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The Confession of Cyril Lucaris
The Voice ^ | 1692 | Cyril Lucaris

Posted on 07/22/2010 11:01:11 AM PDT by the_conscience

Edited on 07/23/2010 8:45:24 AM PDT by Admin Moderator. [history]

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To: Cronos

Nope, they didn’t break from those that broke from reformationist groups.

The unitarians aren’t a Christian group, by self-declaration, so they can’t really be considered anything in Christianity. The anabaptists would fall under the “many baptists” concession I already allowed for.

The restorationists just basically hung out their own shingle. The pentcostalists and charismatics came from American Methodists who didn’t break away from anyone, but were a by-product of the Revolutionary War. (If you accept Anglicans as Protestant in the first place, which I don’t.) Their break-away was political whether one is speaking of Henry or Elizabeth, imho.


351 posted on 07/25/2010 12:06:15 AM PDT by xzins (Retired Army Chaplain and proud of it. Those who truly support our troops pray for their victory!)
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To: streetpreacher; circlecity; vladimir998
Reformed folks have a resurgence in Reformed theology that is changing the landscape of Protestant Christianity ... We are the future of American Christianity.

Actually, you aren't -- the fastest growing are the pent-e-costals, the charismatics and the like. Calvinist thought on the other hands is dying out among Protestants.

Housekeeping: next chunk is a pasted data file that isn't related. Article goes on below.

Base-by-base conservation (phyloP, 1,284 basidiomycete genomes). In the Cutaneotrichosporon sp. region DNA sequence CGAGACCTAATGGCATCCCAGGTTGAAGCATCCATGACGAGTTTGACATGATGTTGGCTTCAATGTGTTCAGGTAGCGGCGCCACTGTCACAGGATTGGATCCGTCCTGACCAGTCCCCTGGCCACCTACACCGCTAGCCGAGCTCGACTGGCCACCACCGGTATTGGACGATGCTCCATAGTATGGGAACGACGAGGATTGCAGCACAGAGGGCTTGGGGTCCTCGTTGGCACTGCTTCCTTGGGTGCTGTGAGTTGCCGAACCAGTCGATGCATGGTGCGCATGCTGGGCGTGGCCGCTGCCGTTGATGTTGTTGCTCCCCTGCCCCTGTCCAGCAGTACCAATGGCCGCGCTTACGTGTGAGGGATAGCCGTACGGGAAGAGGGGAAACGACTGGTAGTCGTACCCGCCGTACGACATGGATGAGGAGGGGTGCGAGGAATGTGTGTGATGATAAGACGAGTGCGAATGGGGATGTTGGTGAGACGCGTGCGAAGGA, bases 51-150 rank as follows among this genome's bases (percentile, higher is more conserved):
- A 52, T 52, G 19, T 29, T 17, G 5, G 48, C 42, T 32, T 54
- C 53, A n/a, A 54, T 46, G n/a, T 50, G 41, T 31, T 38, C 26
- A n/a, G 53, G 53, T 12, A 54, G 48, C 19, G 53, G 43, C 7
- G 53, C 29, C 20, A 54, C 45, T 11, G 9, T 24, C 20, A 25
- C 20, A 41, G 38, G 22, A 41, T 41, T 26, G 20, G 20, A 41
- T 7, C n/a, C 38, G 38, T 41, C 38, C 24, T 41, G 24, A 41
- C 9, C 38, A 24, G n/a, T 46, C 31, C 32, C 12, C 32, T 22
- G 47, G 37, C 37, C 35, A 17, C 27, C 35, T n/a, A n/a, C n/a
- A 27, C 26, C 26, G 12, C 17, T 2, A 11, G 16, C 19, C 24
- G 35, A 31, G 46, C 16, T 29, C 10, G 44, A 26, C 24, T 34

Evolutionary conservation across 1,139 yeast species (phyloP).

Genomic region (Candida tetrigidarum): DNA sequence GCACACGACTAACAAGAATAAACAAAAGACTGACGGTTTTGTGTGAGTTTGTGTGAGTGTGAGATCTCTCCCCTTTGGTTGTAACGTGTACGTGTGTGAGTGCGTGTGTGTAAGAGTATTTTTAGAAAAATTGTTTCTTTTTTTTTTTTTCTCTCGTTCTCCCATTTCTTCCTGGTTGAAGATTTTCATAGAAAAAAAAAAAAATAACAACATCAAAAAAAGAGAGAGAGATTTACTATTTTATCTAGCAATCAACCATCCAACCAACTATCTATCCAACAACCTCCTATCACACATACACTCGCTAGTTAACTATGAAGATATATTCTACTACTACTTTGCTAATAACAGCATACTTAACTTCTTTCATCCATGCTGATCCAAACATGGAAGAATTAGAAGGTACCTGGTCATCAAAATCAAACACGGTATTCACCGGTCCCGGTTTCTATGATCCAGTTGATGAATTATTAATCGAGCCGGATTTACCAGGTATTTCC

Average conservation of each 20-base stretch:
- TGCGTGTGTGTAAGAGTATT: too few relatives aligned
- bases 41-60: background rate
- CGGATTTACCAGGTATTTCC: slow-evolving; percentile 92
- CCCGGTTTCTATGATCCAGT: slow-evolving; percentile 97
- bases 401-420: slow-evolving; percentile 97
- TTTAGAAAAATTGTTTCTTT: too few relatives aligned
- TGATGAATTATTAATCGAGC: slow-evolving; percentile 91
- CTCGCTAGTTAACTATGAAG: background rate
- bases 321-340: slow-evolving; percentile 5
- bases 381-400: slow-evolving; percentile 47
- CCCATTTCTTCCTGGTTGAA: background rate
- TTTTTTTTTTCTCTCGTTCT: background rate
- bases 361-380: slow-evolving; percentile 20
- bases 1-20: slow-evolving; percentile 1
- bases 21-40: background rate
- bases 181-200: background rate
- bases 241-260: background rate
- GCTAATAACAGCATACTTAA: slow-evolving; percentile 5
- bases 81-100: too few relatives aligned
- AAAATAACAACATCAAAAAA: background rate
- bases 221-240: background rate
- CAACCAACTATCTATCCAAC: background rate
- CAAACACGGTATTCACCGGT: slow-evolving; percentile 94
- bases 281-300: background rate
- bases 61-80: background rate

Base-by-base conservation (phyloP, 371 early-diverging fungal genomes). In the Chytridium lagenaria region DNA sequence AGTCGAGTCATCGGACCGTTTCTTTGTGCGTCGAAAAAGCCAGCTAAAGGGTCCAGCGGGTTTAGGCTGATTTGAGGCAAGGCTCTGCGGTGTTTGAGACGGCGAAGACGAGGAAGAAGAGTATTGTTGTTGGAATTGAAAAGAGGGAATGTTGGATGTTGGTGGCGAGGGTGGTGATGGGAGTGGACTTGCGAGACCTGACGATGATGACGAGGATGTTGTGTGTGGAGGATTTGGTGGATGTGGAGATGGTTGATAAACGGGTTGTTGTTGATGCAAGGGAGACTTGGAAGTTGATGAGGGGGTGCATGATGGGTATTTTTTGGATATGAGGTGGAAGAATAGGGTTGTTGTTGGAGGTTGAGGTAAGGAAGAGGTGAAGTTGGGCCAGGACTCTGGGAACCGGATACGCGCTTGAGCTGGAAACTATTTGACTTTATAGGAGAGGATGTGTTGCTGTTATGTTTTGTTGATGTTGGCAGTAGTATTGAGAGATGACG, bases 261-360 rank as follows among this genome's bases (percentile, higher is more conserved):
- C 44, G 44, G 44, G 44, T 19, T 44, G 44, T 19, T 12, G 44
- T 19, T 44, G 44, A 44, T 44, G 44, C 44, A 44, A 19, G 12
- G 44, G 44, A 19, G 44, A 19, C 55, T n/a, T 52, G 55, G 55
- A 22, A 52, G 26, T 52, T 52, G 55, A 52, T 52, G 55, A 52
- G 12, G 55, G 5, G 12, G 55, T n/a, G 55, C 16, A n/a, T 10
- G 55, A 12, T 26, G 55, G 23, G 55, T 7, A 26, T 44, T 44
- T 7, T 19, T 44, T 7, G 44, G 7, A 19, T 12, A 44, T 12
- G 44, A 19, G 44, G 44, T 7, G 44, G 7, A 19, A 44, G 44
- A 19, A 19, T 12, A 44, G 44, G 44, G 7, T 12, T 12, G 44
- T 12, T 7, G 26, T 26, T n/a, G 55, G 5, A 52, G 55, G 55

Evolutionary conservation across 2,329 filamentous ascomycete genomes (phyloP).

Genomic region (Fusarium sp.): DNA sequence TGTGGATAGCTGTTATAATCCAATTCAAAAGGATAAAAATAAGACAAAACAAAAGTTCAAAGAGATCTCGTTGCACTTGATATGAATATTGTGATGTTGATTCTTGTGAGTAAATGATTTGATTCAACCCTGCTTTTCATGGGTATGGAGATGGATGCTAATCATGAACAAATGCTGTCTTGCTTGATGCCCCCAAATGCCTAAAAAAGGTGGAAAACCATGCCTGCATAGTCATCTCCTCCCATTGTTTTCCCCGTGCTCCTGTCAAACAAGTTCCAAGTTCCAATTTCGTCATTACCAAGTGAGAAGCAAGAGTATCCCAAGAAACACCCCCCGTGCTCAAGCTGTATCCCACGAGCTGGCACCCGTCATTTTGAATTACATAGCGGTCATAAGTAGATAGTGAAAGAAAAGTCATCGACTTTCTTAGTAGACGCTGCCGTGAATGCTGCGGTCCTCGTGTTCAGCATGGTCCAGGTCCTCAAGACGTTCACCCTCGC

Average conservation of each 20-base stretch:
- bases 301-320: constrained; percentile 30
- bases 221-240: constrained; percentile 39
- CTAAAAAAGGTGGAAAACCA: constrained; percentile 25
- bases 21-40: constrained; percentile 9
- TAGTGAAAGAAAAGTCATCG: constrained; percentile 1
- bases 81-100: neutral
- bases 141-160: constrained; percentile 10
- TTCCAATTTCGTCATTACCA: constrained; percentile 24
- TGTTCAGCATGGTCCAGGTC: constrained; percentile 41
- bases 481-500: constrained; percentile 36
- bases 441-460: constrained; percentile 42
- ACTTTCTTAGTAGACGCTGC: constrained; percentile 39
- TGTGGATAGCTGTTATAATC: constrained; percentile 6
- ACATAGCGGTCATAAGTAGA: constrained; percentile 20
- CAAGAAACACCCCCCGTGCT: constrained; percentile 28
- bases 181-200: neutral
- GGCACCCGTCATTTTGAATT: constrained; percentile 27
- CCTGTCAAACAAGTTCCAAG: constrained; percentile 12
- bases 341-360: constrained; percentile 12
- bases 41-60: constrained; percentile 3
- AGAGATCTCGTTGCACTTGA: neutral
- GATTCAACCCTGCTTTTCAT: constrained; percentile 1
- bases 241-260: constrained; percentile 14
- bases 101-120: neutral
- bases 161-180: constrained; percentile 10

352 posted on 07/25/2010 12:06:32 AM PDT by Cronos (Show me just what Muhammad brought that was new and there you will find things only evil and inhuman)
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To: Cronos
"Actually, you aren't -- the fastest growing are the pent-e-costals, the charismatics and the like. Calvinist thought on the other hands is dying out among "

Actually we are. While Pentacostals are the fastest growing denomination in all of Christiandom (protestant and Catholic), Reformed theology is growing very rapidly among Baptists as well as among constervative presbyterians and other non-denominatoinal churches. It has had a majaor rebirth and is taking off. It is the protestant branches which are Pelagian like the Catholics which are dying out.

353 posted on 07/25/2010 4:01:50 AM PDT by circlecity
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To: circlecity

Sigh... The Church is not Pelagian — we battled it, remember? By deviating to the other extreme in antithesis, the Calvinist lead to their own heresy, just as Nestorius deviated too much to the other extreme in his battle against Arius.


354 posted on 07/25/2010 6:44:49 AM PDT by Cronos (Omnia mutantur, nihil interit)
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To: Cronos

http://www.time.com/time/specials/packages/article/0,28804,1884779_1884782_1884760,00.html

http://www.time.com/time/magazine/article/0,9171,801853,00.html